Whilst many introduced alien species have little effect on the ecosystems in which they exist, others can have devastating impacts on biodiversity, causing extinctions at local and global scales. However, some scientists argue that the impact of alien species has been exaggerated, and suggest that native species are just as likely to cause extinctions. Researchers from University College London set out to determine if this was the case. Continue reading
Warmer temperatures increase the metabolism and reproductive rates of the pest
Fall Armyworm was first reported in July 2018 in Karnataka. Ever since, it has spread to its neighbouring states. Reports are now coming from West Bengal and Bihar as well. The initial damages are widespread as the pest is a voracious feeder. But we have reacted quickly. The Karnataka government, for example, has issued ad hoc recommendations for emergency response against it.
CABI is today sharing its expertise on the devastating rubber tree blight disease – that could severely impact upon the world’s rubber production for essential items including tyres, shoes and the seals on a multitude of household and industrial items– as part of a major new Amazon documentary series now streaming.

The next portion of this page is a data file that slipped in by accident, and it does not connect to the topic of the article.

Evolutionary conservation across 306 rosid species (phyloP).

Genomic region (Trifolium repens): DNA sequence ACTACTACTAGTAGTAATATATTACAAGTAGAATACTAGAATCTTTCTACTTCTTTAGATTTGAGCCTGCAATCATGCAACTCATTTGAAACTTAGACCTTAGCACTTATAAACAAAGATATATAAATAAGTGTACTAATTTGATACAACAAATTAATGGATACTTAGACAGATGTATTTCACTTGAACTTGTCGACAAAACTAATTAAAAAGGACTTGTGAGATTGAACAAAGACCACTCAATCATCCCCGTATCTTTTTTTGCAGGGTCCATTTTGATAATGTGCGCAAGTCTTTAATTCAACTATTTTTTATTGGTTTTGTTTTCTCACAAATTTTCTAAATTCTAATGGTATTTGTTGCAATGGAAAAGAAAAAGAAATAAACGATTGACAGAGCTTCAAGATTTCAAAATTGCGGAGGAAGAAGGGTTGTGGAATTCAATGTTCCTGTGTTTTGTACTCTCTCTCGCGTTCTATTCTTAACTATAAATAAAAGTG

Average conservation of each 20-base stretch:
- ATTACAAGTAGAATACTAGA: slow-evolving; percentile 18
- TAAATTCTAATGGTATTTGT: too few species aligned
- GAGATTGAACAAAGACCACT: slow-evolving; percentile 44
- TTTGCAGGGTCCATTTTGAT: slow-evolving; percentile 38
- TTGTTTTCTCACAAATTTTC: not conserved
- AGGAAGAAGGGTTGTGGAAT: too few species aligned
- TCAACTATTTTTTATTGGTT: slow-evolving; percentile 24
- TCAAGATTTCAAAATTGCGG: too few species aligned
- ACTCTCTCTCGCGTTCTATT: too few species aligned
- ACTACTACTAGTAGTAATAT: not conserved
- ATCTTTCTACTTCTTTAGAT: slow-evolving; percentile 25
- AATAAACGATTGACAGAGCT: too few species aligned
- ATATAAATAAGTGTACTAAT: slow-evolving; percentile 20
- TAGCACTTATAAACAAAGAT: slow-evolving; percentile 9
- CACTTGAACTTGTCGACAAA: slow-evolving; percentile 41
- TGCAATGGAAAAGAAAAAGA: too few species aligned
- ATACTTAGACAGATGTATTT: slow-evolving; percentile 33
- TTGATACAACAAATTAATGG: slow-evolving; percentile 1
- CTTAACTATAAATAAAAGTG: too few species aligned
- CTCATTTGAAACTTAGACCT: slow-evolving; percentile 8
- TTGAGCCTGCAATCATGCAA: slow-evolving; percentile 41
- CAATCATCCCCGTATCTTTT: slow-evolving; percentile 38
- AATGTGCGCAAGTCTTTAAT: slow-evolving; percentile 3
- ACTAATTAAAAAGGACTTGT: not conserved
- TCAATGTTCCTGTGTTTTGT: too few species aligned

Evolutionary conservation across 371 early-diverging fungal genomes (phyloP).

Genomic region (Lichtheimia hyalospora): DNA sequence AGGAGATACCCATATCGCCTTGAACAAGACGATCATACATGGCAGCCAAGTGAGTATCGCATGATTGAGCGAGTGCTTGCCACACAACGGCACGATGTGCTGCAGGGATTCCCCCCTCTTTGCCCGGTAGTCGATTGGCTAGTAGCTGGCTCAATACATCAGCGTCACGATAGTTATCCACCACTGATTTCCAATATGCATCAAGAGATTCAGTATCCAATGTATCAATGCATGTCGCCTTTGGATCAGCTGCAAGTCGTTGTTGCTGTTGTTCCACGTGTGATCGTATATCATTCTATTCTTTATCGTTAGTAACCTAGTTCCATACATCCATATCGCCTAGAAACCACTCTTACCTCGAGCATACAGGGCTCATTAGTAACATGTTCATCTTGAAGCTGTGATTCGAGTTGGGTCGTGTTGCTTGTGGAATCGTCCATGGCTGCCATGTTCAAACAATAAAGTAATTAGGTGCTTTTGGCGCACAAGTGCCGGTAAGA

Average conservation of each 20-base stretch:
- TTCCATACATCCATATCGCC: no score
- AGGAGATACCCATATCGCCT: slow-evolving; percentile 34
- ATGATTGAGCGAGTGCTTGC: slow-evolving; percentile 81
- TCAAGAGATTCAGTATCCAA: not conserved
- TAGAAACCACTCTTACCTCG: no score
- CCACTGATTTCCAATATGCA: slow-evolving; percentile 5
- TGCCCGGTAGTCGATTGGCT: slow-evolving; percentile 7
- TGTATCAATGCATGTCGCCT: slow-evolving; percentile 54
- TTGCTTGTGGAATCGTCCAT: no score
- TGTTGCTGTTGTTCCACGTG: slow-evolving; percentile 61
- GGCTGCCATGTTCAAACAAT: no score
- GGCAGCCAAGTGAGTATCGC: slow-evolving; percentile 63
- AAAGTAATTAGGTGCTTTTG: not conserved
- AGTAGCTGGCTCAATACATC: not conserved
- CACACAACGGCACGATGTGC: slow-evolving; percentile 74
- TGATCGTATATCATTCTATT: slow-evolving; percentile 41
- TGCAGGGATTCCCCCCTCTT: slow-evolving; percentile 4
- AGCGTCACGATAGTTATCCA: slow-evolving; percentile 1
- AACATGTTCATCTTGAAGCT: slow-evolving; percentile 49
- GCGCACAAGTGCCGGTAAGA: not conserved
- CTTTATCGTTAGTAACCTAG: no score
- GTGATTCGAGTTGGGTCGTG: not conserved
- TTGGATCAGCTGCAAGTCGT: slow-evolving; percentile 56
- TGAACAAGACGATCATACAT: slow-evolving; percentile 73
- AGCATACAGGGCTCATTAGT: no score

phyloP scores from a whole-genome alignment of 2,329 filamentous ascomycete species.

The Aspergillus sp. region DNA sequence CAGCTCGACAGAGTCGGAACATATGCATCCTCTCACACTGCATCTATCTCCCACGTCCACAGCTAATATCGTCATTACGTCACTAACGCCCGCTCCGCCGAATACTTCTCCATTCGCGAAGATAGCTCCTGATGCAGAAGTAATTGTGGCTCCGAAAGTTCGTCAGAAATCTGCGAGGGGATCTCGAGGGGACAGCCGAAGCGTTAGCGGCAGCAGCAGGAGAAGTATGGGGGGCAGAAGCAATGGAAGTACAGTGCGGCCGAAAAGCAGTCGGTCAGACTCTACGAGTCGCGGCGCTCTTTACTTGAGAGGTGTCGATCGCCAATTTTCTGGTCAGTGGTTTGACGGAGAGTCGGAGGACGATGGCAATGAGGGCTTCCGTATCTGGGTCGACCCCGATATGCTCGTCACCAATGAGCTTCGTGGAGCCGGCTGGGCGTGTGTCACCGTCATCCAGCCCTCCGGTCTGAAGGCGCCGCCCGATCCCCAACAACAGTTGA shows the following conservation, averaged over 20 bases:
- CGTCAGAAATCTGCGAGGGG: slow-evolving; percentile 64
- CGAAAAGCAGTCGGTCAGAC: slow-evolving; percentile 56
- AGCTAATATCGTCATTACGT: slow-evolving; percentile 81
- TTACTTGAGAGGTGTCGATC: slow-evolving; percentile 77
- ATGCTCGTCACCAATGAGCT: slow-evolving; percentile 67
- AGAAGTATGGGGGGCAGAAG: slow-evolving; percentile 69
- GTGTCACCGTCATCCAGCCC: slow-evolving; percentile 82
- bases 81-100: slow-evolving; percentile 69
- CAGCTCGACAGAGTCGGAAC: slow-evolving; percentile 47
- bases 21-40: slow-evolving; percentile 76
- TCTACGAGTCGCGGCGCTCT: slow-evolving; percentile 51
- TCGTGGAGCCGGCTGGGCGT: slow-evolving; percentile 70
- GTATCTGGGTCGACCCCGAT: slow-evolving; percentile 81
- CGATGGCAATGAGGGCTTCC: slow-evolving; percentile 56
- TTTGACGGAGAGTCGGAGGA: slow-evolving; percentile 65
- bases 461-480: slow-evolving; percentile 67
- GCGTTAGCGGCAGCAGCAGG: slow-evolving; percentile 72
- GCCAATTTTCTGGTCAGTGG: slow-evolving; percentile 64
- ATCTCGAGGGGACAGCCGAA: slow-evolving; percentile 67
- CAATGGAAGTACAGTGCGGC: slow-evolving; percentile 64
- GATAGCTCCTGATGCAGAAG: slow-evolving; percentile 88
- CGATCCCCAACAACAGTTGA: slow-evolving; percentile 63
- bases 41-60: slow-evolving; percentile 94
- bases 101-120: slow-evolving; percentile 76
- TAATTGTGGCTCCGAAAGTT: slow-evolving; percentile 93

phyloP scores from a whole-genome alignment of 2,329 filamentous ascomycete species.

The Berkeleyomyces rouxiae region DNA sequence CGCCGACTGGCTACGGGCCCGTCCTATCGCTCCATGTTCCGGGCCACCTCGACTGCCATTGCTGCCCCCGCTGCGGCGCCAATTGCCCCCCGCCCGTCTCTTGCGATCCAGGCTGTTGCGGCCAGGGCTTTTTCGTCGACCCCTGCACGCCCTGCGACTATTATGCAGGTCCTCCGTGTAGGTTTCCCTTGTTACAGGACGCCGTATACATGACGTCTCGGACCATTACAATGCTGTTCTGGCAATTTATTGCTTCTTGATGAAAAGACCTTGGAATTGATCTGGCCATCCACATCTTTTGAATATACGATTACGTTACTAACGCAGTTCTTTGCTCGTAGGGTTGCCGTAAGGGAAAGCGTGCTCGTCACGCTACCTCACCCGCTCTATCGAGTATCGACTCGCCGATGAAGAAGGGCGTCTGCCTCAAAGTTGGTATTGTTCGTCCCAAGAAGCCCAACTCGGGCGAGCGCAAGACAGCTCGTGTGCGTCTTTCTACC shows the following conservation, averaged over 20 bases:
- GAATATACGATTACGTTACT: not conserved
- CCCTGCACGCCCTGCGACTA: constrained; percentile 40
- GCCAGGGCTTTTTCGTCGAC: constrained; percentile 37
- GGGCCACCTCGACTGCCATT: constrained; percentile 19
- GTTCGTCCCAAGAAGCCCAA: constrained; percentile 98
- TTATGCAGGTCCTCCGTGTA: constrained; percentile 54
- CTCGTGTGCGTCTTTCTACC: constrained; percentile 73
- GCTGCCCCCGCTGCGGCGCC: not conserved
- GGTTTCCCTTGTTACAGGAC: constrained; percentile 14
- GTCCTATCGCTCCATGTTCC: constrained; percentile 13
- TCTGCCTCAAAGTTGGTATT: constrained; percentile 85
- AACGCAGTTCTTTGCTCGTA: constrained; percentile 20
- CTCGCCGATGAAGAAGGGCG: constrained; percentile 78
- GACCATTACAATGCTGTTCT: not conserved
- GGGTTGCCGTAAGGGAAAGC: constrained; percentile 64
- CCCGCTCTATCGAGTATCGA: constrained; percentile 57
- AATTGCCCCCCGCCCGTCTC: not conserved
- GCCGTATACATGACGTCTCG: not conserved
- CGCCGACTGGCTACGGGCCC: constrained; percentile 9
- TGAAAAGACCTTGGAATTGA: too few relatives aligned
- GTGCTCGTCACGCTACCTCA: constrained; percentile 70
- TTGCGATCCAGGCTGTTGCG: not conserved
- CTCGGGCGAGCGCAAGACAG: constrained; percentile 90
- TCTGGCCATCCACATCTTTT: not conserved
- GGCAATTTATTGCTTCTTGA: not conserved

A dangerous waterweed is spreading across water bodies in Southern Africa and could soon strangle life-supporting services such as fishing if it is not controlled, a scientist says.
The waterweed called Limnobium laevigatum or South American sponge plant floats on water bodies and has the potential to invade other plants and decrease biodiversity, according to experts.
Dr Pablo González-Moreno, one of CABI’s senior researchers with expertise in invasive plant ecology, has joined a workshop of international scientists concerned with investigating the invasive non-native species that pose the greatest threat to Gibraltar’s terrestrial and marine environments.
Used as an effective method of controlling invasive species, biological control (or biocontrol) is the term given to the use of living organisms for controlling pests and invasive species. It can provide an effective, environmentally-friendly and cost-efficient way of controlling pest populations, helping to restore crop yields and farmer’s profits. However a recent study, focussing on invasive cassava mealybugs, has shown that biocontrol can also have some surprising knock-on effects.
Parthenium hysterophorus is a highly destructive weed which has invaded and is widespread in around 48 countries in Africa, Asia, and the South Pacific. In Pakistan the weed is spreading rapidly westwards and southwards across both rural and urban landscapes, affecting native ecology and harming agriculture.